Oxfam Australia has called on the nation’s attorneys-general to urgently heed expert advice and international best practice by lifting the age of criminal responsibility from 10 to 14 years of age.
The organisation’s Chief Executive Lyn Morgain said current policies nationwide were not in the best interests of children and were disproportionately harming First Nations children and their families, as they are massively over-represented in youth detention facilities.
Oxfam was concerned to learn of an agreement at the Meeting of Attorneys-General (MAG) last week to merely “develop a proposal” for lifting the age of criminal responsibility to 12 years.
“Australians are appalled to learn that children as young as 10 are being locked up. As a democratic nation that aspires to the highest standards of government, Australia should show greater care for children who encounter the justice system,” Ms Morgain said.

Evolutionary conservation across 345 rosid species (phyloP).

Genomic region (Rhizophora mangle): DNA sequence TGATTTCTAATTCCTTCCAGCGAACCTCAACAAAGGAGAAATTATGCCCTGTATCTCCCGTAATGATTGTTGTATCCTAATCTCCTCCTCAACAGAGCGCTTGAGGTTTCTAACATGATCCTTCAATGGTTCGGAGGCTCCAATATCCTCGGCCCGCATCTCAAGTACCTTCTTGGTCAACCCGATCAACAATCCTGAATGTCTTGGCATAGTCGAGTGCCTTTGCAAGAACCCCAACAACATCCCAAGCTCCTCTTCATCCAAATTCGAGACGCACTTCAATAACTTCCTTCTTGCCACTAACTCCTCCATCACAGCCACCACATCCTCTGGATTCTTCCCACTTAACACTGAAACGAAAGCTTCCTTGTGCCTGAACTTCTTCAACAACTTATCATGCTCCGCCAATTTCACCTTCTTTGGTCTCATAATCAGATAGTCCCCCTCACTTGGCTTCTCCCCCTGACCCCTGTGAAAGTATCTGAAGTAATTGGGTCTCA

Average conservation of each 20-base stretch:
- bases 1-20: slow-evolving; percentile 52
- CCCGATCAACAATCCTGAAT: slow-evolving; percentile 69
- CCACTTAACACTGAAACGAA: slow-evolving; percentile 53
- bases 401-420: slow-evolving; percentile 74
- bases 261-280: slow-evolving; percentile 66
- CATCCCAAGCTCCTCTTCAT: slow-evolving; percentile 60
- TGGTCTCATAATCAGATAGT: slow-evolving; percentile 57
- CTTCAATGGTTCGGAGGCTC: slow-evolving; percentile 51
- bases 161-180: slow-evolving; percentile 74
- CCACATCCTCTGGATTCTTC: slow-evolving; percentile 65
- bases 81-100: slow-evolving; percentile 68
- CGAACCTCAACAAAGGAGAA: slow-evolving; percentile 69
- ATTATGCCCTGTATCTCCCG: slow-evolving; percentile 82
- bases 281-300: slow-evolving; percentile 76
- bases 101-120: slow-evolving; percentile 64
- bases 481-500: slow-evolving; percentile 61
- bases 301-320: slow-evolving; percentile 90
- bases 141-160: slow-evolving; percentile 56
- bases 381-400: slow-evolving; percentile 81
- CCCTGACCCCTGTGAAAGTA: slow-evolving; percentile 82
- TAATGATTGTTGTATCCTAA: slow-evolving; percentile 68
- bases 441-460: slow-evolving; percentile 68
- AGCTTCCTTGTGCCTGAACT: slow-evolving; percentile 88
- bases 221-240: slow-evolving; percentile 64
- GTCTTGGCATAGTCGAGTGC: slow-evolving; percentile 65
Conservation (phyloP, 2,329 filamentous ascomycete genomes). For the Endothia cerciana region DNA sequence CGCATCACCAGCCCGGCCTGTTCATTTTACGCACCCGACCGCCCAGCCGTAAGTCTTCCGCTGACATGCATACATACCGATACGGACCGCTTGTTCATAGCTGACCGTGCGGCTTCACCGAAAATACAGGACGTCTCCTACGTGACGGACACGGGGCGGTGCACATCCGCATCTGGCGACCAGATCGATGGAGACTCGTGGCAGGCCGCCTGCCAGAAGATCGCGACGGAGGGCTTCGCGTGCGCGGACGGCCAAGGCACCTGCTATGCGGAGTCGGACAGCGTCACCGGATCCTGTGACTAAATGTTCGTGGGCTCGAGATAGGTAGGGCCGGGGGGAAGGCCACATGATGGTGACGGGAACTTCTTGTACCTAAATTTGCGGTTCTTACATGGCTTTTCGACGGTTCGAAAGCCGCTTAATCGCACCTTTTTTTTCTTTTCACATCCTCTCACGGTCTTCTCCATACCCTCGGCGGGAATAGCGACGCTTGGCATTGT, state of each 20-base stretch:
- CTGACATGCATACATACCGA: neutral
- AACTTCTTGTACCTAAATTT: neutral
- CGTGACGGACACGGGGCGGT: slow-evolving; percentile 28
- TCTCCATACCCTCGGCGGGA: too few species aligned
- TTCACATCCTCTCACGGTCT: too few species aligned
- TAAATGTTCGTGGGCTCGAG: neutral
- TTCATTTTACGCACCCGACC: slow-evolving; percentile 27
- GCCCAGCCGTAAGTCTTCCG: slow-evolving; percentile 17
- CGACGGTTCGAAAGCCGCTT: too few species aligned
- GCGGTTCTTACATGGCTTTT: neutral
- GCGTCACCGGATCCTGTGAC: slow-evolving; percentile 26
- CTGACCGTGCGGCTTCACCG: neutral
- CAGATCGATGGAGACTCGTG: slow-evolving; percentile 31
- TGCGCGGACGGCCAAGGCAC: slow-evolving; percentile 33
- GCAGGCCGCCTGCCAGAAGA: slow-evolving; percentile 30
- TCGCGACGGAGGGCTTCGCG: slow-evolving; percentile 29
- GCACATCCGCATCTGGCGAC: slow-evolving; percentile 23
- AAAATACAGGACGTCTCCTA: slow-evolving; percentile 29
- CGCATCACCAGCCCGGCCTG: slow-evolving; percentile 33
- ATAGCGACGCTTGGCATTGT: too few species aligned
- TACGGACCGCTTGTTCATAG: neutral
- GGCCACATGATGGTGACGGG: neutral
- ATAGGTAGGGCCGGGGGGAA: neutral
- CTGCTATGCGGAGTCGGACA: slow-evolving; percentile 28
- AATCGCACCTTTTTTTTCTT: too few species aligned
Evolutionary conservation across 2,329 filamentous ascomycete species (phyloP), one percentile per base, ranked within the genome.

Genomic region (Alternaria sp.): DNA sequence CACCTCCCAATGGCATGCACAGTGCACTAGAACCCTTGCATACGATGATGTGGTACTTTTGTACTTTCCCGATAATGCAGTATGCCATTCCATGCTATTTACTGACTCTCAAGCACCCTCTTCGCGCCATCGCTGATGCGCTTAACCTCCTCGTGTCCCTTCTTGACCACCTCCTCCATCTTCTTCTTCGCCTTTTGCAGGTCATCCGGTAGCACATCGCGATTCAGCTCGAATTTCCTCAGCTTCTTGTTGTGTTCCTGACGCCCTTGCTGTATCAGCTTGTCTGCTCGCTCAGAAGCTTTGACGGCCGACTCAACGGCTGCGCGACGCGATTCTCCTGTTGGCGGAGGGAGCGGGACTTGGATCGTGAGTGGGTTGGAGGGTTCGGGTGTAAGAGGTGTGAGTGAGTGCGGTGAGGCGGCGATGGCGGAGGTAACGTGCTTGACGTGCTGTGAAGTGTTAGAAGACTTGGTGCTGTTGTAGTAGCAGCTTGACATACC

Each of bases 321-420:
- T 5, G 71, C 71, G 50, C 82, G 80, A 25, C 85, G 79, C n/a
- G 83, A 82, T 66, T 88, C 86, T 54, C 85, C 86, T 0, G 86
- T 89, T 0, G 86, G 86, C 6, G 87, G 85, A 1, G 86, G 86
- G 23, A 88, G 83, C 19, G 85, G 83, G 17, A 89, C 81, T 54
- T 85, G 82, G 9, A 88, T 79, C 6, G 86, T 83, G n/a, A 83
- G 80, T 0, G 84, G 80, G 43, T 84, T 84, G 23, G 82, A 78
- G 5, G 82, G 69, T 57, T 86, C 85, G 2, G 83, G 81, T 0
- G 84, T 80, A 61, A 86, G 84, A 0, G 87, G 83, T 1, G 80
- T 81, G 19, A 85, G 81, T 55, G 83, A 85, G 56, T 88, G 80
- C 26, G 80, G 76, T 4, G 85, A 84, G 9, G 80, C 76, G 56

“We know that incarcerating children between the ages of 10 and 14 does more harm than good and perpetuates a vicious cycle of disadvantage.”
In 2019, the United Nations Committee on the Rights of the Child recommended 14 years as the minimum age of criminal responsibility. Numerous medical and legal organisations have supported this shift, including the AMA and the Law Council of Australia.
Lifting the age to 12, rather than 14, would leave 91% of the 499 children currently in prison behind bars. Around half of these children identify as Aboriginal or Torres Strait Islander, even though they make up just 6% of the child population. Alarmingly, two-thirds of the children in detention are on remand and yet to receive a sentence.
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